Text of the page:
-Power relationships. Right now the cards are generally in the publisher or license holder's hands. They enjoy a great deal of power for which they largely cannot be checked and abuse of which is not punished or even much scrutinized. How many articles are there about Adria Richards? How many about how Lucas Arts drove Free Radical into bankruptcy and illegally witheld milestone payments from them knowing full well that if FR sued they could simply tie them up in court because they had no money to pay for a lawsuit? One is a serious problem and there are more skeletons in that closet. Instead of digging into the industry's dark underbelly the journalist instead goes for the low hanging fruit - some guy made a dirty joke within earshot of a histrionic woman who in turn compared herself to Joan of Arc (who, if one is not keen to remember, burned at the stake for her beliefs) for being insulted on the internet.
-Industrial/Reportorial Incest. No one wants to air fellow professionals' dirty laundry but the empirical evidence that, with the exceptions of smaller community-oriented websites like GR and Gather Your Party, games journalism and review is a bad joke with no punch line.
Ben Kuchera got his sleazy pseudo-intellectual blog for Penny Arcade fifteen minutes of fame and early hopeful notices by saying what everyone knows in a straightforward way. If low-rent hustlers like Kuchera can earn applause by saying that, if only for a while, and the whole operation couldn't appear more corrupt if line-item financial records from EA's 2013 annual shareholders' report included dollar-amount and payment dates with attached memos for bribes to Colin Moriarty to defend Mass Effect 3's incorrigably bad writing while simultaneously attacking anyone who was stupid enough to pay to play it then where is the hard-hitting honest-to-God journalism unearthing this? The problem is out there but reticence prevents productive discussion.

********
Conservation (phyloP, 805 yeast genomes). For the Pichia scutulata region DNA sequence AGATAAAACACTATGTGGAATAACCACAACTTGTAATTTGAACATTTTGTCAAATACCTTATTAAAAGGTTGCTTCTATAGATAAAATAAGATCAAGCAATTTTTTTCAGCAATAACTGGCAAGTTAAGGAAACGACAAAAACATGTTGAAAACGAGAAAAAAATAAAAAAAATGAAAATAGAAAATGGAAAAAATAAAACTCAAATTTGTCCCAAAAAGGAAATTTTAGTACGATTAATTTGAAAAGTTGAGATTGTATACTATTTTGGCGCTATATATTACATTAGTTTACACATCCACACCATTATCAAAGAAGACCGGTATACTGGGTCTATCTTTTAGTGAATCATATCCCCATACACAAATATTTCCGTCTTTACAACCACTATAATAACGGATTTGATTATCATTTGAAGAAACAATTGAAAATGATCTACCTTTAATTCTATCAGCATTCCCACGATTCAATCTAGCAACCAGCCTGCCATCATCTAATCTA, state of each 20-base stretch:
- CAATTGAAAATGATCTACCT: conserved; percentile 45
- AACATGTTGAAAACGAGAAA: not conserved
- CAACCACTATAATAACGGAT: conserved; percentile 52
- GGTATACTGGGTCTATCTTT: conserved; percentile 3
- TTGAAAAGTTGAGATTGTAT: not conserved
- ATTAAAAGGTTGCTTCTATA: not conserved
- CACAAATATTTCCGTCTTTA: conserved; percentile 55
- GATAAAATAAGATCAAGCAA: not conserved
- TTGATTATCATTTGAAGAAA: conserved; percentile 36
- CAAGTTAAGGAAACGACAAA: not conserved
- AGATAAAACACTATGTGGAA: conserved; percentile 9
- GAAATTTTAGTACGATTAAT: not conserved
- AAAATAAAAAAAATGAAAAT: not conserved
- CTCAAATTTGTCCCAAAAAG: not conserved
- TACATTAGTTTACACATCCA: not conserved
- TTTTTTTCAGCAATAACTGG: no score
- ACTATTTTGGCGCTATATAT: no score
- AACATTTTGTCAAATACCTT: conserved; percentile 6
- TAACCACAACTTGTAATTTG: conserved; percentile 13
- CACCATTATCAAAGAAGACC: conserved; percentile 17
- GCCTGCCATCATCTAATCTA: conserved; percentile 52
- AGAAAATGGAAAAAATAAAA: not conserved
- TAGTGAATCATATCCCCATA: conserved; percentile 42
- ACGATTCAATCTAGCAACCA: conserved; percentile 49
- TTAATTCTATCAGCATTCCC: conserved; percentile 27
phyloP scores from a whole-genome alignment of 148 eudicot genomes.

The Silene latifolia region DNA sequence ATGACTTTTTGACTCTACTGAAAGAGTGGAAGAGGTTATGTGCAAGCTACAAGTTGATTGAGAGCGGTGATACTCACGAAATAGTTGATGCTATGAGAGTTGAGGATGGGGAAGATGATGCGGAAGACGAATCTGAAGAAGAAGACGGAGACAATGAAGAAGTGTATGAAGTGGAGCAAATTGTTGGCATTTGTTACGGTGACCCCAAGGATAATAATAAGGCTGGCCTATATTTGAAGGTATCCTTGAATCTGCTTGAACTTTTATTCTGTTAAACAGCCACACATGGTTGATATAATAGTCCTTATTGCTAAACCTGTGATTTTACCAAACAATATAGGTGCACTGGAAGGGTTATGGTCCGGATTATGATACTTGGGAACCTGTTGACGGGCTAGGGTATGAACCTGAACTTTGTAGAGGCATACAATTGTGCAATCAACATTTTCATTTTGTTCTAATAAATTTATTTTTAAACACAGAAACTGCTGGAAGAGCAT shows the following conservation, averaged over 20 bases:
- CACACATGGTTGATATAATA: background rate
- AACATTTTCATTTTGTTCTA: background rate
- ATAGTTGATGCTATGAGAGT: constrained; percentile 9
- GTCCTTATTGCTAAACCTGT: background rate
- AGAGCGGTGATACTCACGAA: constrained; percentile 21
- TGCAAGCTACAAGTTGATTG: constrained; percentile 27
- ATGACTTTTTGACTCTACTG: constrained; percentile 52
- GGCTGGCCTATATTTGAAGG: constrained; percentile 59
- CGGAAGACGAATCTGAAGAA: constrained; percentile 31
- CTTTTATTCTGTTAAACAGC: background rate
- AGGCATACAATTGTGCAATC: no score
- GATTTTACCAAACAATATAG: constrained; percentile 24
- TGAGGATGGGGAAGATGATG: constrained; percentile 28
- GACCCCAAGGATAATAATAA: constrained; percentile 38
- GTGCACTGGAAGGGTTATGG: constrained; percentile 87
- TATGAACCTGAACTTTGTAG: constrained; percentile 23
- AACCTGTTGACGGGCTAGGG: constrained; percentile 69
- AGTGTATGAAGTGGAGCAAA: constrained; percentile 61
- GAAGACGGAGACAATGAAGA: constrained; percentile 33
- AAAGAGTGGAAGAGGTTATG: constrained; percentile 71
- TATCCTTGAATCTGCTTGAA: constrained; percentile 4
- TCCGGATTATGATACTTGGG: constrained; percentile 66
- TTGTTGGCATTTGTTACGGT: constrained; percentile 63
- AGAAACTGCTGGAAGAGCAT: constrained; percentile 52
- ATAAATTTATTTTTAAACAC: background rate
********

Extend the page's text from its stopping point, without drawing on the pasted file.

There is a gold mine of serious writerly work out there in turning over the stones and revealing the grubs crawling about underneath. This is, by and large, not getting done. Most of the content anyone can reference comes from obscure, often anonymous, always pseudonymous weirdos from places like 4Chan. No one talking about this stuff in a serious way in print or other media is actually connected to the establishment of games journalism. They're outsiders or amateurs, often both, and their lack of insider connections automatically commends their credibility if only because they can't be shown to ever have received money or non-monetary compensation from the same parties whose less than savory practices they claim to scrutinize. While their position may be credible their claims may not be. They lack the insider knowledge to back them up with who, what, where, when, why and how. Someone with both of these two traits appears to be rarer than lips on a chicken.